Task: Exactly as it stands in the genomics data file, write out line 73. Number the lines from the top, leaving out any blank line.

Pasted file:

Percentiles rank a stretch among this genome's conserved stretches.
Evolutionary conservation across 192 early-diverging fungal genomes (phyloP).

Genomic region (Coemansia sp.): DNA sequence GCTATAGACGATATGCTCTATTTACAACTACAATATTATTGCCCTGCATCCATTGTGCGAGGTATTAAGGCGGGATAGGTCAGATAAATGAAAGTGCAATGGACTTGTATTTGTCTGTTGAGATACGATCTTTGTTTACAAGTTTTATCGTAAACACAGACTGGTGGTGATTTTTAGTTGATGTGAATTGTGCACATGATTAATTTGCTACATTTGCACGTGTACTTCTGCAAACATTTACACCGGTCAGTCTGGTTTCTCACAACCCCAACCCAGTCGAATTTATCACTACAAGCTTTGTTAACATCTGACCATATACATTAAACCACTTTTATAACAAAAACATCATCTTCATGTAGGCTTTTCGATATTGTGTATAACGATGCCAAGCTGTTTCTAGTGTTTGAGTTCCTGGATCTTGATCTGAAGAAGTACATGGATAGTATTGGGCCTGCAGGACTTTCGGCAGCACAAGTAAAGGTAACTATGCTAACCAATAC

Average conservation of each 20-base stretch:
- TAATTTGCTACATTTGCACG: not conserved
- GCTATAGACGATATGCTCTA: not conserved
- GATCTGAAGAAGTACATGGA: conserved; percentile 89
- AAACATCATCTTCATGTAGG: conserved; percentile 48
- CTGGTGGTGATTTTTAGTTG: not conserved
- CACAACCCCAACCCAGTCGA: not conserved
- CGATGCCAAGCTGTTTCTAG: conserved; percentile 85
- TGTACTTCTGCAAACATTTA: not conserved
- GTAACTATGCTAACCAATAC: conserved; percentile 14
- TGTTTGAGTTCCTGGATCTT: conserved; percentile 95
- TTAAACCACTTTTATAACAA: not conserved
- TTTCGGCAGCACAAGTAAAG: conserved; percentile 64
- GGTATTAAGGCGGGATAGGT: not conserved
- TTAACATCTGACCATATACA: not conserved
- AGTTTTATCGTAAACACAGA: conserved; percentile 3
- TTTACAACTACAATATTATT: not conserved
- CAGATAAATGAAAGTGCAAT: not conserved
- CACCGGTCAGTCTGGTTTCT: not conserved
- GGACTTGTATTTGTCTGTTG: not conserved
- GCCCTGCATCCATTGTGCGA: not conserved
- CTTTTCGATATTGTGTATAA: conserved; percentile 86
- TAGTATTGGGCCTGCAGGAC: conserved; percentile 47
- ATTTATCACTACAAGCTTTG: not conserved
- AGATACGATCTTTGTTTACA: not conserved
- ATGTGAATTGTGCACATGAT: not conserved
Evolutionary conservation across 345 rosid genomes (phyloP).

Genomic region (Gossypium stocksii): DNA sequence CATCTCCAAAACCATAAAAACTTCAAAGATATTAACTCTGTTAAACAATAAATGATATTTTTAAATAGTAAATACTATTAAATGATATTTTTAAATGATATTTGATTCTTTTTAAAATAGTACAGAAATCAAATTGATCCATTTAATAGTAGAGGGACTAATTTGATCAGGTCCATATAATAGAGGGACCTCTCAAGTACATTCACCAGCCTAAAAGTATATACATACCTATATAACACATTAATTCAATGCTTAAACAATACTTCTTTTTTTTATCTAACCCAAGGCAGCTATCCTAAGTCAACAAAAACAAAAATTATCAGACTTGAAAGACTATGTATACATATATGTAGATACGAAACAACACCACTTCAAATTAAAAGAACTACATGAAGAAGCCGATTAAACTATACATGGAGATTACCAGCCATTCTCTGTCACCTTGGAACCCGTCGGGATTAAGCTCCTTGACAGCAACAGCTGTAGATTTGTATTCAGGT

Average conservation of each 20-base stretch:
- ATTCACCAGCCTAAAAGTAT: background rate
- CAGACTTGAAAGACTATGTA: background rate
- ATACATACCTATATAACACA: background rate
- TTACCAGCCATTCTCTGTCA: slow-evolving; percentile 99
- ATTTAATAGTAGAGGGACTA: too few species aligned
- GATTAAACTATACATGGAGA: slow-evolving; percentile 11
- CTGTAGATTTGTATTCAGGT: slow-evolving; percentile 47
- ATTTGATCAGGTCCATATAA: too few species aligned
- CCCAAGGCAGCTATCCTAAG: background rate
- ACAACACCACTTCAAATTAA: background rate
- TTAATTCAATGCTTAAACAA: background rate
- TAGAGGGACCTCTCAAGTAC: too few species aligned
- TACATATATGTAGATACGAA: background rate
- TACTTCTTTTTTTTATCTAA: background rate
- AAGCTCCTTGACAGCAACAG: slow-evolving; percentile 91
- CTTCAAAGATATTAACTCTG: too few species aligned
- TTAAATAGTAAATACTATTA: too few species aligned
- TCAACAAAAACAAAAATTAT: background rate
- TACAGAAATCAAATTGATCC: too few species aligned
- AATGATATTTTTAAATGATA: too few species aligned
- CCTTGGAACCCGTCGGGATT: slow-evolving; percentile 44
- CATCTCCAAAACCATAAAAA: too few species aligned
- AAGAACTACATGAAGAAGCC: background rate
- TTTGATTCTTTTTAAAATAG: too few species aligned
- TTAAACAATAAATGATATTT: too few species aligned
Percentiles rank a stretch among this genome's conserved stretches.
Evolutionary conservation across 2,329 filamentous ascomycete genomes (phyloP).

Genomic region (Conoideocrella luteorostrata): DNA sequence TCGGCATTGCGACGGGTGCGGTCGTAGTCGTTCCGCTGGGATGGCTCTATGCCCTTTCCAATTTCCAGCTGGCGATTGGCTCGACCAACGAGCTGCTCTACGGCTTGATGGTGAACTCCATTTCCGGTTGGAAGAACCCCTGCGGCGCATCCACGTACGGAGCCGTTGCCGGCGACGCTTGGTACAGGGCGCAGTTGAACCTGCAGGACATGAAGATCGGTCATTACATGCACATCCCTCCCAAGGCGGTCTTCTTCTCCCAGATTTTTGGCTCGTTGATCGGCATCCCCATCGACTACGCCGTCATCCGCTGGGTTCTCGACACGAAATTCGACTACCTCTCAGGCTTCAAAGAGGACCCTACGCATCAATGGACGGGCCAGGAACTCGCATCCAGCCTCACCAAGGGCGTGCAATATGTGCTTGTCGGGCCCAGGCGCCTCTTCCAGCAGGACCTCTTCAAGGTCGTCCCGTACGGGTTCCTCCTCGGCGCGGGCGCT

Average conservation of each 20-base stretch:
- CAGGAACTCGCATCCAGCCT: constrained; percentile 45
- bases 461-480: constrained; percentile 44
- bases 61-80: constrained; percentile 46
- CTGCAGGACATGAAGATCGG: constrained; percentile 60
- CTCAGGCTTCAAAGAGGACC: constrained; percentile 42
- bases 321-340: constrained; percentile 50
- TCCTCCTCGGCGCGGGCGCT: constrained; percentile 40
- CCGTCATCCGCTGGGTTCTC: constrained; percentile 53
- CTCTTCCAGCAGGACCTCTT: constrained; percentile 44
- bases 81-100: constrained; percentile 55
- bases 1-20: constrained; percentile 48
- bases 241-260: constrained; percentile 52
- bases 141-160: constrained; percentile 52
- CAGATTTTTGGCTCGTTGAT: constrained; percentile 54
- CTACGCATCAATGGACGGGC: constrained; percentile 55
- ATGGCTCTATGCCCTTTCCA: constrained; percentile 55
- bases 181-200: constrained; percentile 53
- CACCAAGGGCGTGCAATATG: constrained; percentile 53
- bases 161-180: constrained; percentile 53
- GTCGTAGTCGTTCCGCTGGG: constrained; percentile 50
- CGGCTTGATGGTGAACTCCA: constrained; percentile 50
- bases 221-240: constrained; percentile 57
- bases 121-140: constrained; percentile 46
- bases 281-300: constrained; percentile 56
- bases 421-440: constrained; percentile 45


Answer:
- bases 241-260: constrained; percentile 52